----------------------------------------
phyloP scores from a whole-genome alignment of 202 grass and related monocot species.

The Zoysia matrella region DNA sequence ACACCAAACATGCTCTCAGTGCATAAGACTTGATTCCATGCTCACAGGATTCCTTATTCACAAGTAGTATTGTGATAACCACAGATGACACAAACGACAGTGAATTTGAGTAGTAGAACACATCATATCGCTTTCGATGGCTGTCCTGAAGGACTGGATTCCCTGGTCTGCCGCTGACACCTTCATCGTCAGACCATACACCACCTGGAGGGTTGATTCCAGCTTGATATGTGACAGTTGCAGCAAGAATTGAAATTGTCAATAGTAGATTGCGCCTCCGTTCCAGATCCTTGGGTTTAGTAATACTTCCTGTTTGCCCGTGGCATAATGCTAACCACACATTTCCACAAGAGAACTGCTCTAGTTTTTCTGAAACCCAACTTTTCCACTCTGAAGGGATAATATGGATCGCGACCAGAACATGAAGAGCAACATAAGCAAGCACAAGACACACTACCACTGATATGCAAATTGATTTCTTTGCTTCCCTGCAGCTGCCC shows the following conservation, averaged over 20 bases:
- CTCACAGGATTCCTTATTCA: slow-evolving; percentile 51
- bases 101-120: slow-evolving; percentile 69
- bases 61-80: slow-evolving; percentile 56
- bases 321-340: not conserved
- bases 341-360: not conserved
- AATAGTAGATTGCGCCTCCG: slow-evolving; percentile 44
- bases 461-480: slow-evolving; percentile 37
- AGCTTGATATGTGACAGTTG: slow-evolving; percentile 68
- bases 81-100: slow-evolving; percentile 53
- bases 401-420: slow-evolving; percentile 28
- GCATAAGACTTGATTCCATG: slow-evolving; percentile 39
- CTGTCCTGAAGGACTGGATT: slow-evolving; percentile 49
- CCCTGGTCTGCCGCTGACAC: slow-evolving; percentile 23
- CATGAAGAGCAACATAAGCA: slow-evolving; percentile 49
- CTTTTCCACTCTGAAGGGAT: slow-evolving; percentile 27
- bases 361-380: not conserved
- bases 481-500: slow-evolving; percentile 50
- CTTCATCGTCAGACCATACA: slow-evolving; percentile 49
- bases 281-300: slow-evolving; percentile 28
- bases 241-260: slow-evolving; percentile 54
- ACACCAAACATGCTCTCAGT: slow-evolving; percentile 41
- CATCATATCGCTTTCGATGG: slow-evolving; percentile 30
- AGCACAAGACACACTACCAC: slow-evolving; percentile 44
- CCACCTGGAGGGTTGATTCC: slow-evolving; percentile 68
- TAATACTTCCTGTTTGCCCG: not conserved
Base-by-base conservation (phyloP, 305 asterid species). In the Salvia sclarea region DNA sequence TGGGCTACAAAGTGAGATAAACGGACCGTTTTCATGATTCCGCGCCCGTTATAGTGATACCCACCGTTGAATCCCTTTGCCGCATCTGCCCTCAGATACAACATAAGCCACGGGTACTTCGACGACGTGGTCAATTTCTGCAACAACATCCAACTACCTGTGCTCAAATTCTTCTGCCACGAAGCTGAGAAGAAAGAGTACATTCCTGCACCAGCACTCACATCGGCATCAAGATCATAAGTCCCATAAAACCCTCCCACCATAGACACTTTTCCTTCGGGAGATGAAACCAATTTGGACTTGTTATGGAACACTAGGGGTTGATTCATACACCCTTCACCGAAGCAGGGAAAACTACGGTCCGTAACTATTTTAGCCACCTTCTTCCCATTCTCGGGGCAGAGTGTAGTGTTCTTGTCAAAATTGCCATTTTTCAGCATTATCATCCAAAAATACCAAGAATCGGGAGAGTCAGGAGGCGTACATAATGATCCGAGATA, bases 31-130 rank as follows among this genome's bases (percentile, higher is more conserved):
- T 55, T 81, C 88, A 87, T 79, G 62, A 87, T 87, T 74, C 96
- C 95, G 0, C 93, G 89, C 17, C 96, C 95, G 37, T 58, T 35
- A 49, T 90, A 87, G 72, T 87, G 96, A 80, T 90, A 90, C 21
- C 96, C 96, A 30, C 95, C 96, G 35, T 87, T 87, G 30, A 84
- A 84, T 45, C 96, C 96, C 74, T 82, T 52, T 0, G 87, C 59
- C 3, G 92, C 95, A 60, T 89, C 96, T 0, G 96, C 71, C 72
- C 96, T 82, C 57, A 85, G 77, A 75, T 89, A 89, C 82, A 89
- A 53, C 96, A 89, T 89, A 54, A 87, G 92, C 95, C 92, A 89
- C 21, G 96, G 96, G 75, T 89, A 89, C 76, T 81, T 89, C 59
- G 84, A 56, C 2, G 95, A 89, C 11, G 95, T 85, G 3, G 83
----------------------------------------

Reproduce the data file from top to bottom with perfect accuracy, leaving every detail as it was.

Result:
phyloP scores from a whole-genome alignment of 202 grass and related monocot species.

The Zoysia matrella region DNA sequence ACACCAAACATGCTCTCAGTGCATAAGACTTGATTCCATGCTCACAGGATTCCTTATTCACAAGTAGTATTGTGATAACCACAGATGACACAAACGACAGTGAATTTGAGTAGTAGAACACATCATATCGCTTTCGATGGCTGTCCTGAAGGACTGGATTCCCTGGTCTGCCGCTGACACCTTCATCGTCAGACCATACACCACCTGGAGGGTTGATTCCAGCTTGATATGTGACAGTTGCAGCAAGAATTGAAATTGTCAATAGTAGATTGCGCCTCCGTTCCAGATCCTTGGGTTTAGTAATACTTCCTGTTTGCCCGTGGCATAATGCTAACCACACATTTCCACAAGAGAACTGCTCTAGTTTTTCTGAAACCCAACTTTTCCACTCTGAAGGGATAATATGGATCGCGACCAGAACATGAAGAGCAACATAAGCAAGCACAAGACACACTACCACTGATATGCAAATTGATTTCTTTGCTTCCCTGCAGCTGCCC shows the following conservation, averaged over 20 bases:
- CTCACAGGATTCCTTATTCA: slow-evolving; percentile 51
- bases 101-120: slow-evolving; percentile 69
- bases 61-80: slow-evolving; percentile 56
- bases 321-340: not conserved
- bases 341-360: not conserved
- AATAGTAGATTGCGCCTCCG: slow-evolving; percentile 44
- bases 461-480: slow-evolving; percentile 37
- AGCTTGATATGTGACAGTTG: slow-evolving; percentile 68
- bases 81-100: slow-evolving; percentile 53
- bases 401-420: slow-evolving; percentile 28
- GCATAAGACTTGATTCCATG: slow-evolving; percentile 39
- CTGTCCTGAAGGACTGGATT: slow-evolving; percentile 49
- CCCTGGTCTGCCGCTGACAC: slow-evolving; percentile 23
- CATGAAGAGCAACATAAGCA: slow-evolving; percentile 49
- CTTTTCCACTCTGAAGGGAT: slow-evolving; percentile 27
- bases 361-380: not conserved
- bases 481-500: slow-evolving; percentile 50
- CTTCATCGTCAGACCATACA: slow-evolving; percentile 49
- bases 281-300: slow-evolving; percentile 28
- bases 241-260: slow-evolving; percentile 54
- ACACCAAACATGCTCTCAGT: slow-evolving; percentile 41
- CATCATATCGCTTTCGATGG: slow-evolving; percentile 30
- AGCACAAGACACACTACCAC: slow-evolving; percentile 44
- CCACCTGGAGGGTTGATTCC: slow-evolving; percentile 68
- TAATACTTCCTGTTTGCCCG: not conserved
Base-by-base conservation (phyloP, 305 asterid species). In the Salvia sclarea region DNA sequence TGGGCTACAAAGTGAGATAAACGGACCGTTTTCATGATTCCGCGCCCGTTATAGTGATACCCACCGTTGAATCCCTTTGCCGCATCTGCCCTCAGATACAACATAAGCCACGGGTACTTCGACGACGTGGTCAATTTCTGCAACAACATCCAACTACCTGTGCTCAAATTCTTCTGCCACGAAGCTGAGAAGAAAGAGTACATTCCTGCACCAGCACTCACATCGGCATCAAGATCATAAGTCCCATAAAACCCTCCCACCATAGACACTTTTCCTTCGGGAGATGAAACCAATTTGGACTTGTTATGGAACACTAGGGGTTGATTCATACACCCTTCACCGAAGCAGGGAAAACTACGGTCCGTAACTATTTTAGCCACCTTCTTCCCATTCTCGGGGCAGAGTGTAGTGTTCTTGTCAAAATTGCCATTTTTCAGCATTATCATCCAAAAATACCAAGAATCGGGAGAGTCAGGAGGCGTACATAATGATCCGAGATA, bases 31-130 rank as follows among this genome's bases (percentile, higher is more conserved):
- T 55, T 81, C 88, A 87, T 79, G 62, A 87, T 87, T 74, C 96
- C 95, G 0, C 93, G 89, C 17, C 96, C 95, G 37, T 58, T 35
- A 49, T 90, A 87, G 72, T 87, G 96, A 80, T 90, A 90, C 21
- C 96, C 96, A 30, C 95, C 96, G 35, T 87, T 87, G 30, A 84
- A 84, T 45, C 96, C 96, C 74, T 82, T 52, T 0, G 87, C 59
- C 3, G 92, C 95, A 60, T 89, C 96, T 0, G 96, C 71, C 72
- C 96, T 82, C 57, A 85, G 77, A 75, T 89, A 89, C 82, A 89
- A 53, C 96, A 89, T 89, A 54, A 87, G 92, C 95, C 92, A 89
- C 21, G 96, G 96, G 75, T 89, A 89, C 76, T 81, T 89, C 59
- G 84, A 56, C 2, G 95, A 89, C 11, G 95, T 85, G 3, G 83